Columnist and news anchor Gene Cox on how today's media sometimes gets it wrong
Breaking news is different from regular news, and often not as good. There is in television a constant rush to get the story on FIRST, though that has its consequences. Quite often the first reports are simply wrong. The demand to say something often causes silly things to be said.
(Sometimes, too, stations cry wolf. It seems everything they report is “Breaking News.” We are conditioned to listen, whether it’s really breaking or not. I sometimes see stations report an event that happened yesterday and call it breaking news.)
In 1970 the Marshall University football team was killed in a plane crash. Huntington, West Virginia, was in shock. The three local television stations did everything they could to report the devastating news. Even in a moment of tragedy there was the spirit of competition, who could do it best. But I remember a comment made by Boz Johnson, the legendary news director and anchor for WSAZ-TV. Johnson told me years later that on that horrible night WSAZ was the last station to read the names of the victims. But, he said, “We were the only station to have them all right.”
Recently CNN became the first media outlet to report the death of legendary Brazilian soccer star Pelé. Pelé himself objected because he wasn’t dead. CNN retracted the report.
PRIDE AND SHAME OVER THE NEWS
I am alternately proud and ashamed of what we do in TV news. There are some stories that demand television coverage, some which simply cannot be told adequately in a newspaper.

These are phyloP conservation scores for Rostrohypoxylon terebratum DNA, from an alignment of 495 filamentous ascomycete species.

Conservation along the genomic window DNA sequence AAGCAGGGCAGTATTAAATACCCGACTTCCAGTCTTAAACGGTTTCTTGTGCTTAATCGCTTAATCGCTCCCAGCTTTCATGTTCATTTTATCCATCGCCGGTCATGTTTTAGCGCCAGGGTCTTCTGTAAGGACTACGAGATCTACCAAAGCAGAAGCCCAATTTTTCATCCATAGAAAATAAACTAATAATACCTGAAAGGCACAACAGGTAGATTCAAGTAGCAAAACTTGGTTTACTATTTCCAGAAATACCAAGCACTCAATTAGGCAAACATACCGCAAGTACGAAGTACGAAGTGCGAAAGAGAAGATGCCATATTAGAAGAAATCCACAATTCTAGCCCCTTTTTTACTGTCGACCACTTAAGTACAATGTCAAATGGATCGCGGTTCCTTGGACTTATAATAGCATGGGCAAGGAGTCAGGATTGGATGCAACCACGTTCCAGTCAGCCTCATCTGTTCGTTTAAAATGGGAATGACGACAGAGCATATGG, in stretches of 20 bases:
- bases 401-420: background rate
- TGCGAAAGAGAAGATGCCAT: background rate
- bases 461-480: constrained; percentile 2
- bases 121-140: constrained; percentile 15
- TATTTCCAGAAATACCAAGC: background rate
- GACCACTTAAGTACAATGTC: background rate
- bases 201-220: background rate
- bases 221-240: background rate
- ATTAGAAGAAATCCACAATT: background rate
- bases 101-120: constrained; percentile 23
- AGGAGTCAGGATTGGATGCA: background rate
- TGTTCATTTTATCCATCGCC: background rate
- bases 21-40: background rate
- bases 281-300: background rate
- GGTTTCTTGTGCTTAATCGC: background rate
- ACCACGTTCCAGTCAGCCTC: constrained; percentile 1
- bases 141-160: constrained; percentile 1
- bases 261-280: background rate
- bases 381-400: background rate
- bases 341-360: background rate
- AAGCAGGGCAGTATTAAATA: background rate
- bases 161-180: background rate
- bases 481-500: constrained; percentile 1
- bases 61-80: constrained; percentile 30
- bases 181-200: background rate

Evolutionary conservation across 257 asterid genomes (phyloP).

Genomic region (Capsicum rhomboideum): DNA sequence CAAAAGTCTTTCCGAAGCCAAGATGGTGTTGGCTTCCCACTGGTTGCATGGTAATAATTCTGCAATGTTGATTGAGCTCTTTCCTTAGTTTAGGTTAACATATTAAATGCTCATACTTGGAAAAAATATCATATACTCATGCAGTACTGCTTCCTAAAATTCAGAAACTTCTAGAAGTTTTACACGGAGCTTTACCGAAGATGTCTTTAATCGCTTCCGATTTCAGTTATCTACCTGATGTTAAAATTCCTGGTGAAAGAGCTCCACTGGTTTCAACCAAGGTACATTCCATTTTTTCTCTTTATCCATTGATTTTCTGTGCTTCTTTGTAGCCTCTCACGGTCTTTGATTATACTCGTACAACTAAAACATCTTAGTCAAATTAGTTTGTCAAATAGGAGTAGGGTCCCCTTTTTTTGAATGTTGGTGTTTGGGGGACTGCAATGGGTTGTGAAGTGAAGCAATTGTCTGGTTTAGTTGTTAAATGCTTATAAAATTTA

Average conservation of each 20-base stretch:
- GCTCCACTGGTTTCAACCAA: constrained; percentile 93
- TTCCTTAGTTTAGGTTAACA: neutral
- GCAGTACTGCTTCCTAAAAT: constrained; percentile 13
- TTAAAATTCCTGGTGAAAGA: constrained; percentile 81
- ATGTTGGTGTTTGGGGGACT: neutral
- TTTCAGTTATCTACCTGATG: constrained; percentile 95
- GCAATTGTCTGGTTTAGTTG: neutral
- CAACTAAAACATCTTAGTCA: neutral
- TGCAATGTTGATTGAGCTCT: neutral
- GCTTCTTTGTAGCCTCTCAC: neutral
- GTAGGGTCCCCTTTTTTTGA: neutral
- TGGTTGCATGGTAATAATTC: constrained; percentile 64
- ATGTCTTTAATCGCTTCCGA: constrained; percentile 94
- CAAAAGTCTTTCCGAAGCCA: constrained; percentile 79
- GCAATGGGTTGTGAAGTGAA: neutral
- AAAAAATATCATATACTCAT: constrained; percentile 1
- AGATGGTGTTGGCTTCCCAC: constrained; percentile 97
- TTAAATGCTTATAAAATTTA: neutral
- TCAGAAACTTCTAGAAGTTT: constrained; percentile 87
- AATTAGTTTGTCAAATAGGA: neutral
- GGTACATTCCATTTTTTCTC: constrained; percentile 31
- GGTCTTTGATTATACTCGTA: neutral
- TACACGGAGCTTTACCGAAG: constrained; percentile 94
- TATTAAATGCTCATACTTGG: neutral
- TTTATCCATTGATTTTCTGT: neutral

When the World Trade Center was attacked in 2001, Ellie and I were in a rental car driving in the north Scotland countryside. We heard about the news on the car radio, but if ever I wanted to see something and could not, it was that day. Back in the U.S. there was wall-to-wall coverage, but in remote Scotland there was nothing for us except the BBC on the car radio. We looked forward to each evening when at a bed and breakfast we could find a TV set and see what it actually looked like. Never has there been video like that. Days later when we were able to return home, we saw from the air the smoke still rising from Ground Zero.
Conversely, hard news is usually the territory for newspapers. Ellie and I are among the dwindling subscribers to the Times-Dispatch, because there is nothing as satisfying with morning coffee as a real newspaper spread on the kitchen table. The judgment of the newspaper is often better than that of television. Newspaper reporters and editors are prepared to deal with difficult issues. It is not uncommon for some television reporters to “steal” news from the paper; it is less common for it to be the other way.
AS SILLY AS IT IS …
But alas, times they are a-changing. Subscribers have to a considerable extent abandoned newspapers and now television to prowl the Internet for what interests them. Things change, and the way we learn of them changes.
Tonight when we watch the evening news it is likely we will see a reporter standing in front of something to give credibility to his report. He may be in front of a Supreme Court that was closed hours ago as if it makes sense for him to be there. Wherever it is, he will be on the scene of what he’s talking about, whether that scene is active or not. I have in years past written a report in the newsroom, then hurried to some place where the news was to report live, as if that made sense.
As silly as these things are, our reporting is better than anywhere else in the world. Nations that restrict access to news hold their people in the dark and control their thoughts.
I have no doubt that if those places allowed open expression, breaking news would become credible again. And the world would be a better place.
Gene Cox is former news anchor for WWBT-NBC 12 and co-anchor at ABC affiliate WRIC-TV8. Join Gene on Twitter at @genecoxrva.